Sunday, December 06, 2015

_Ocelocíhuatl_: Interview with Xánath Caraza on Her New Book

Cover by artist, Pola Lopez

Thank you so much for being with us today on La Bloga, Xánath!  Your new book of poetry, Ocelocíhuatl (Mouthfeel Press, 2015), takes us on an international multiethnic journey. 

Tell us about the title of the book.

Xánath Caraza (XC): Thank you, Amelia, for your interest in my creative work. I do really appreciate it.  The title is a Nahuatl combined word, Ocelotl and Cihuatl, the first word is the translation for ocelote (a kind of jaguar) and the second is the word for woman.  
Artist:  Pola Lopez

When I was thinking about the title of the book, I had in mind the jaguar warriors from nearly six centuries ago in the Aztec tradition.  As we know, there used to be two kinds of warriors, eagle warriors and jaguar warriors, but they were only men.  I said to myself why not have an Ocelocíhuatl, we are in the XXI century.

Did you first have an image of the entire book or did the theme of the book come about after writing a number of the poems?

XC: I had an image of the entire book, Ocelocíhuatl, but life presented me with a very painful situation in the middle of writing this book of poetry, and as a result, something inside of me shifted for good and with lots of pain and a deep sense of loss, I think it is reflected in Ocelocíhuatl.

What is most interesting for me is how the Ocelocíhuatl odyssey can be compared to Homer’s odyssey—but this is a woman’s odyssey which reflects cultural differences, yes?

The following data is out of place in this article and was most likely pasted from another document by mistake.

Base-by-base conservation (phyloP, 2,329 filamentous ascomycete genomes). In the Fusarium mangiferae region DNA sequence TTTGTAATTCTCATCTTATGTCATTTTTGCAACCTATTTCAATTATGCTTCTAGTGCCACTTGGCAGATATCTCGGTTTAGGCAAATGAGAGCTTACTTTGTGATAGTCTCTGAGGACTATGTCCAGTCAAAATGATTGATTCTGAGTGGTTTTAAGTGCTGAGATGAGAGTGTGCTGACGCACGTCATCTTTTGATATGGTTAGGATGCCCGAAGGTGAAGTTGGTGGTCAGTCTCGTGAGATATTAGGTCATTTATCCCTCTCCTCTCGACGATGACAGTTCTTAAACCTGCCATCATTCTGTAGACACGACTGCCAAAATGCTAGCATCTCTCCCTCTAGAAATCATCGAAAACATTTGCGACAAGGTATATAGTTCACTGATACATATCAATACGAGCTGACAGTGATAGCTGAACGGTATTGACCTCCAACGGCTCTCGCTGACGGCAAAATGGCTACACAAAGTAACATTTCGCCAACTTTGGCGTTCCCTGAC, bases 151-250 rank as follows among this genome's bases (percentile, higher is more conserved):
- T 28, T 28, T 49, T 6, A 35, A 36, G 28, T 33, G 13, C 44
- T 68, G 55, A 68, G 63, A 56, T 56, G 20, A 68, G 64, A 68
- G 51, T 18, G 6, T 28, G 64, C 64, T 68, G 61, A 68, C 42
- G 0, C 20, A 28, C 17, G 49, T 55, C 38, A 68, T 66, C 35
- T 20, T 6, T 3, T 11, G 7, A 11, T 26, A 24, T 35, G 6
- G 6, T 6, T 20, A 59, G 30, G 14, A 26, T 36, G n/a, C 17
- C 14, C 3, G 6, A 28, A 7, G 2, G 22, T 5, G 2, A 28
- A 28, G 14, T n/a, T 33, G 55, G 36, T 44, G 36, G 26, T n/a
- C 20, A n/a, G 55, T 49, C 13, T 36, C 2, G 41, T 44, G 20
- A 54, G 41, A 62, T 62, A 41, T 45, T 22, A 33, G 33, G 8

XC: I am flattered that you compare my Ocelocíhuatl to Homer’s Odyssey.  The journey of the hero, that one specifically is a book that I have treasured since I first read it in high school. In terms of cultural differences, yes, it reflects different points of view and cultural differences, which happened to be captured through my own observations.  It also reflects a great deal of injustice, again through my observations, of different events or people who experienced it here in the U.S. and Mexico, among other places.

And along that line of thinking, when I’ve been to Mexico, specifically Oaxaca, I have noticed in the anthropological museums, how the majority of the statues represent female deities or priests.  Tell us more about this.

XC: I think that our indigenous cultures are deeply connected to Mother Nature, and just with the name –Mother Nature– it already sends us to a state of mind that opens up to the feminine.  We have several natural phenomena represented in a feminine form that, in many cases, translate into female deities. It is fascinating to me that you mention the city of Oaxaca, because it was precisely in that city when I first conceived the actual word of Ocelocíhuatl.  There in the beautiful city of Oaxaca.

Xánath Caraza writing space in Alcalá de Henares, Madrid, Spain
A parallel theme in the book is injustice as well.  You connect injustice with the missing "43"of Ayotzinapa, and with examples of injustice in North America and Europe.  Tell us more of how you decided to link those.  

XC: I have been a social activist since a very early age in my life. I have never been blind to what is going on in the world.  Many years ago, I decided to focus my activism through education, art and my writing.  I have also mentioned in a few poetry presentations that an uncle of mine graduated from a similar teacher’s college, like the one in Ayotzinapa.  That and my sincere interest in education makes me connect injustice, social change, linguistic diversity, and women voices into my writing.